When I exited the house that night, I slipped into my car, and unfolded the check I had been handed for a night of babysitting. And then I leaned my head against the steering wheel, and I wept.
Making it in college is rarely easy. I had moved across the country, to a state where I knew no one, to attend a college I couldn’t afford because I was certain that was where God wanted me. I took classes full-time and worked three jobs – two at the college, and one nannying/babysitting to pay for books, gas, clothes, and bills. I rarely put more than $5 worth of gas in my tank at one time because I couldn’t afford it. This particular night, I had been very grateful to get a call asking if I could babysit because I had a bill coming up, a mostly empty tank of gas, and only a few dollars in my bank account. If I was lucky, they’d be gone long enough for me to make enough to at least pay the bill.
I don’t remember the exactly amount of that check. But I will never forget the overwhelming feeling of gratitude as I realized they had paid me substantially more than my normal $10 an hour rate. It was enough to get gas, pay my bill, and maybe even have a few dollars left over. I was completely overwhelmed by the grace of God in using that couple to provide for me.
It’s amazing, isn’t it, how one small thing can infuse so much hope into you? A kind word, a gentle touch, or a bit of money that brings something from the “impossible” to the “possible” category. Any or all of these things can result in one word that means so much. Hope. I took so much more from that check than a means to survive. I took it as God telling me I didn’t have to worry. He had my back. He always provided, one way or another.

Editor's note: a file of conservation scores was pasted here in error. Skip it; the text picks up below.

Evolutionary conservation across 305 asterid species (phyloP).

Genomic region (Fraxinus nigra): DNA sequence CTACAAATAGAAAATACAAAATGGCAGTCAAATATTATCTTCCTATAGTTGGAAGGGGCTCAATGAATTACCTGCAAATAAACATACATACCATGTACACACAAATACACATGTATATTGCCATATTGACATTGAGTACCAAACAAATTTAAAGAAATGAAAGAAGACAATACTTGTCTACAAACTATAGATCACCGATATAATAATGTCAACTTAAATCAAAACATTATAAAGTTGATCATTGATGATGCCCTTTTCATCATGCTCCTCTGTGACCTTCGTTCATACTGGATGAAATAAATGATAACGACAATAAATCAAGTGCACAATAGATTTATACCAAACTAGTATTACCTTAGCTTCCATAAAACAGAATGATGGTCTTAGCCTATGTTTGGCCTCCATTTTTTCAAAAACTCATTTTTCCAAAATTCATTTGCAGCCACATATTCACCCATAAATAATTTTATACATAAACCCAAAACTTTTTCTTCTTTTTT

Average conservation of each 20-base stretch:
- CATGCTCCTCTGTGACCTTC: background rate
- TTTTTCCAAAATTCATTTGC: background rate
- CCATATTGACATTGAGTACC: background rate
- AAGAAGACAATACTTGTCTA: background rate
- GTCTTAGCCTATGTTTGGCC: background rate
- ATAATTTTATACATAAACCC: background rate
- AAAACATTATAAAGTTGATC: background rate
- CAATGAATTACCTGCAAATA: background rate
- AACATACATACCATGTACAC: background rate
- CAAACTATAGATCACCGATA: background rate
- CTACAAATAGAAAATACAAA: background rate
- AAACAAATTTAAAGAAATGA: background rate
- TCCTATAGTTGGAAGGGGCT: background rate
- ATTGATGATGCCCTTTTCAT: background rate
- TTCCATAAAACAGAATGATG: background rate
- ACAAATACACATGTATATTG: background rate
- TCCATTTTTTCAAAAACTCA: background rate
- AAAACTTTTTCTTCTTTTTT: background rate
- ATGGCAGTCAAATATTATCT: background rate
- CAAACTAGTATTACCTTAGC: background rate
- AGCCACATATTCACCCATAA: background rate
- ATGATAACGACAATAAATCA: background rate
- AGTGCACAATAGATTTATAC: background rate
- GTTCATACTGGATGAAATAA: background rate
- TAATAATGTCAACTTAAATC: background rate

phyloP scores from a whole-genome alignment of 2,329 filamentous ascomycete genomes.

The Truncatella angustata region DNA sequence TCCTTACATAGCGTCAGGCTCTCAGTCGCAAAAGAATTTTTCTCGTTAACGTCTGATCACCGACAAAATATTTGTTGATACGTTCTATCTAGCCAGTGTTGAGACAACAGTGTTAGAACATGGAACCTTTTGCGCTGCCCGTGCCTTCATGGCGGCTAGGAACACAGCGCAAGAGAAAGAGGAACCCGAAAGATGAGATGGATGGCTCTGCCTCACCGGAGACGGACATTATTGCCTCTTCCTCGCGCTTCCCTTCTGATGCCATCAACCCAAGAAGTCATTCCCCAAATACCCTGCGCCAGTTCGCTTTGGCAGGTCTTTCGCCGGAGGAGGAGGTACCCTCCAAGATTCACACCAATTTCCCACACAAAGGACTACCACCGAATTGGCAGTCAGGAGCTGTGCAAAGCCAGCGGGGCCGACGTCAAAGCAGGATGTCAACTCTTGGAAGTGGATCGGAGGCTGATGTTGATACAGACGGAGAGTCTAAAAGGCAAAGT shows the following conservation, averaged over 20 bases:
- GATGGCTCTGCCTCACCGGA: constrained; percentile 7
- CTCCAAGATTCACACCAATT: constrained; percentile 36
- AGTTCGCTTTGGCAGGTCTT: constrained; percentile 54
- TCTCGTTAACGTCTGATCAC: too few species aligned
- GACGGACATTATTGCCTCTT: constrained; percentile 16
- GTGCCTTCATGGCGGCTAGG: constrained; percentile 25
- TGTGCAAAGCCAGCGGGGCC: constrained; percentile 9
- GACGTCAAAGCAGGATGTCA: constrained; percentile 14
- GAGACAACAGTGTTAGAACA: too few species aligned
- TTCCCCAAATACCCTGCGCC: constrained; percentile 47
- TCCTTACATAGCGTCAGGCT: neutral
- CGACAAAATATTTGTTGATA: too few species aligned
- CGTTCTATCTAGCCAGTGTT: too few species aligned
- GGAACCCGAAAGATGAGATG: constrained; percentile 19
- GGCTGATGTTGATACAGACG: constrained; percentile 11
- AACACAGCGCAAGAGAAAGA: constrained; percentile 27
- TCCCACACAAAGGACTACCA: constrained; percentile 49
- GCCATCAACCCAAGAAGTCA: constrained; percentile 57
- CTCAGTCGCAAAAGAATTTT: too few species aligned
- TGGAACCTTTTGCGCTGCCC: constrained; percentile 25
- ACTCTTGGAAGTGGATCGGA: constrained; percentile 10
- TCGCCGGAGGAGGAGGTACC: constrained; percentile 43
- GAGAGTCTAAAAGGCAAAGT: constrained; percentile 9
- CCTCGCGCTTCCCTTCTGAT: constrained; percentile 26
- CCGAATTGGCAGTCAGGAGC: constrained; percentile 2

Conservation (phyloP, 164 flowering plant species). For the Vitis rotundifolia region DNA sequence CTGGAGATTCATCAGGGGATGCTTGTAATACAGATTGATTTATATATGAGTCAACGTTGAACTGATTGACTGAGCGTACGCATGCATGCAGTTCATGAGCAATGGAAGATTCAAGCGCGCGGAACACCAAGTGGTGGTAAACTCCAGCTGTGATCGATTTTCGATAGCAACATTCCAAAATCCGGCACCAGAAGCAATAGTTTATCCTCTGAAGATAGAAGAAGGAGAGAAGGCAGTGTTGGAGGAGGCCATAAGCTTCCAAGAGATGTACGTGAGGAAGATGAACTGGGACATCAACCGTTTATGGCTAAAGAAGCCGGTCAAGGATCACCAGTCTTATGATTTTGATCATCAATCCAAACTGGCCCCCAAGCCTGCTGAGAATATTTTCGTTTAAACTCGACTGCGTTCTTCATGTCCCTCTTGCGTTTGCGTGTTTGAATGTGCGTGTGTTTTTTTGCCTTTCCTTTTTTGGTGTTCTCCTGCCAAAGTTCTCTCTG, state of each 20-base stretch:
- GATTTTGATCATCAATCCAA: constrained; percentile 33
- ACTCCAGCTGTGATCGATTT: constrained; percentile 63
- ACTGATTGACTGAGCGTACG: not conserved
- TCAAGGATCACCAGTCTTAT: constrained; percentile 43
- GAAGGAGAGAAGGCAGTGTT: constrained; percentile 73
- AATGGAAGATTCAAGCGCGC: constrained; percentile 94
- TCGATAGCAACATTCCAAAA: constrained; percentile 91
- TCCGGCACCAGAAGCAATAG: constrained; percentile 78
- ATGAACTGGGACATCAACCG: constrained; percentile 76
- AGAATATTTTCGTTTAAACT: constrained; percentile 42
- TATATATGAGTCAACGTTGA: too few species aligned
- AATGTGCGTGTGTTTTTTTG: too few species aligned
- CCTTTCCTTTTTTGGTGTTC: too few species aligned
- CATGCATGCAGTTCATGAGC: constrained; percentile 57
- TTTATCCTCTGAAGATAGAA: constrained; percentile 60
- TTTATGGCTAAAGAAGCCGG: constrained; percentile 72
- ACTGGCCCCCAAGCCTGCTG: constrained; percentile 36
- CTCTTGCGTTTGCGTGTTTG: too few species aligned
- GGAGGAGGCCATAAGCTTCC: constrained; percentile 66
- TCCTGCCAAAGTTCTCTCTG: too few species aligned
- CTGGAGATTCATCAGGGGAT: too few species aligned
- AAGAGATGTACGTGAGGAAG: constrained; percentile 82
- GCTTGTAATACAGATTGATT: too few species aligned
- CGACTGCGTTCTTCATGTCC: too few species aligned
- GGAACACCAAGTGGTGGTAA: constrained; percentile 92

You may or may not have noticed the new header at the top of my website. One of the things I discovered during the writer’s conference earlier this month was my brand. I had already begun to realize that most of my stories revolved around the concept of hope. Usually a character is going through something and has to find and cling to hope to get through it. Through the course of the week of writing sessions, I tried to pinpoint exactly what I was trying to tell the reader in those stories. And I finally figured it out. I want my readers to know that there is always hope, no matter how hard things get. I want them to find hope through hardship.
And the most powerful means of conveying that message is through stories. One of the speakers said, “Story is the greatest combat to noise.” Readers connect and respond to stories in a way that is almost impossible through any other means, because we have all been through hard things. So, whether we are looking for empathy, help, or an escape, stories are what we cling to.
I want to write stories that speak to people. I want to give them hope. A place to go to smile, laugh, cry, and just for a moment, feel like there are idylls around the corner.
I want to be a storyteller.